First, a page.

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The Man of Maybe Half-A-Dozen Faces
Ray Vukcevich
St. Martin's Minotaur, 250 pages

The Man of Maybe Half-A-Dozen Faces
Ray Vukcevich
Ray Vukcevich was born in Carlsbad, New Mexico, and grew up in the Southwest. He now lives in Eugene, Oregon and works as a computer programmer in a couple of brain labs at the University of Oregon. His short fiction has appeared in many magazines and anthologies, including Asimov's, Twists of the Tale, The Magazine of Fantasy & Science Fiction, and Pulphouse. The Man of Maybe Half-A-Dozen Faces is his first novel.

Ray Vukcevich Website
ISFDB Bibliography

Past Feature Reviews
A review by Neil Walsh

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This book has been around for about a year and a half (published in February 2000), but it escaped my notice when it first appeared and since it's still available -- and since I had so much fun with it -- I thought I'd tell you about it. It's the first published novel from Ray Vukcevich, whose name you may recognize from his many short stories in various genre publications, including Pulphouse and F&SF. He's also recently published a story collection called Meet Me in the Moon Room, from Small Beer Press.

On to the novel...

Is there a sub-genre for off-the-wall, funny, SF detective mystery stories? Seems to me there are enough of them out there now that we could just about slap up a new section in the book store. Well, this novel definitely fits that mould, only more so. It's very off-the-wall and very funny (although not even nearly as surreal as Steve Aylett's Beerlight novels). My first impression of The Man of Maybe Half-A-Dozen Faces was kind of Jonathan Lethem meets Robert Anton Wilson in a parody of a film noir that Philip K. Dick in one of his lighter moments tossed into the near future, only his aim was off and it didn't end up precisely where he thought it would. (But now that I think about it, it may not have been Dick at all; it may have been a replicant who only thought he was Dick.)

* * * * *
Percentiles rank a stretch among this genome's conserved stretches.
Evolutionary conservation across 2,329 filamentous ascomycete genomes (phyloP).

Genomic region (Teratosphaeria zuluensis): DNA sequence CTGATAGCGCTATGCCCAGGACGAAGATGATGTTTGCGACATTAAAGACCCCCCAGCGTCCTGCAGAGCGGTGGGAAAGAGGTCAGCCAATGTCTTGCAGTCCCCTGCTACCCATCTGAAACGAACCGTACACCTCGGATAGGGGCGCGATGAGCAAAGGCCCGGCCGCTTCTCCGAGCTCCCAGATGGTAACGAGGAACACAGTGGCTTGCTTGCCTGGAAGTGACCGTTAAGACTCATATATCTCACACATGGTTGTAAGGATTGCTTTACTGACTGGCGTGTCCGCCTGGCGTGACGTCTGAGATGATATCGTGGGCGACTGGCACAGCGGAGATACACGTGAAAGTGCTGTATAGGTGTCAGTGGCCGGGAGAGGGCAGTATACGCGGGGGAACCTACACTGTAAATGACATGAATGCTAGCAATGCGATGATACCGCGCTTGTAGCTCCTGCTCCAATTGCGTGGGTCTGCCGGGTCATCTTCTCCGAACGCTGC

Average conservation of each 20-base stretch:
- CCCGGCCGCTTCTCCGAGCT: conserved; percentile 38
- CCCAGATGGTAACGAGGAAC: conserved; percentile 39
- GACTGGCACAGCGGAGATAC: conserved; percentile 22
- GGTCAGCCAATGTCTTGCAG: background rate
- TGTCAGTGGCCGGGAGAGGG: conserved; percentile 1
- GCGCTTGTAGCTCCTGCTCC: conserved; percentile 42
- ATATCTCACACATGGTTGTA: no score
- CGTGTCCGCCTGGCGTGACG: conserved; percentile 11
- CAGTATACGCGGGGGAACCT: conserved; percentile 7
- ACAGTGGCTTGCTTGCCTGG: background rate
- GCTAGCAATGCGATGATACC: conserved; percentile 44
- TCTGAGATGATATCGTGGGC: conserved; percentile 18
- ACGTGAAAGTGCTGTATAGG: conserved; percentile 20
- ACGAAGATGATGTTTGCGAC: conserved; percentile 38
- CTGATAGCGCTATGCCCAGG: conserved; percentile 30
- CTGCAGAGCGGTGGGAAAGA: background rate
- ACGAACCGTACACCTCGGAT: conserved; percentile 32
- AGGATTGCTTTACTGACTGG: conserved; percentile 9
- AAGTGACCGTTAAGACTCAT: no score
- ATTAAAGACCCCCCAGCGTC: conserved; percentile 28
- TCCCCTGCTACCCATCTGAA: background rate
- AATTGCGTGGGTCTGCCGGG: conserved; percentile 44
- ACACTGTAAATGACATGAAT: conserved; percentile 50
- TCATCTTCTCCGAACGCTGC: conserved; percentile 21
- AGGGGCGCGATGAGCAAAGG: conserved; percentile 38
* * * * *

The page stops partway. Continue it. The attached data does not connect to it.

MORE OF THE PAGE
Does that clarify things for you? No? Ok, let's try this.

Our gumshoe, Skylight Howells, is a master of disguise, but he's also a little bit on the schizophrenic side, so he occasionally loses track of who he really is. Plus he has a tap-dancing addiction that's out of hand. He hasn't been going to the meetings lately, and he keeps getting seduced back into the all-night karaoke tap bars. Not a pretty scene.

The case involves a beautiful mysterious woman (of course) whose brother is not only missing, but is also a prime suspect in a series of murdered 'documentalists' (i.e., people who make their living by writing software documentation). The author takes a few digs at the lifestyle of such individuals and has some choice words for the quality of their work. I'm sure many people who've had the misfortune to read much in the way of software documentation may have harboured violent thoughts towards some of the authors of this stuff, so perhaps it's no surprise to learn that documentalists are the targets in a series of killings.

Now it's at this point in my review when I realize that I really can't tell you too much about the mystery without spoiling it for you. So I'll say nothing more about it. Except this: I'm no connoisseur of detective stories, but I found the mystery here to be sufficient to hold my interest, and the resolution is on a par with the silliness of the whole novel. As an added bonus, the writing is clever and twisted enough to match the pace. All in all, this is a fun read. Highly recommended to anyone with an appreciation for the absurd.

Copyright © 2001 Neil Walsh

Neil Walsh is the Reviews Editor for the SF Site. He lives in contentment, surrounded by books, in Ottawa, Canada.


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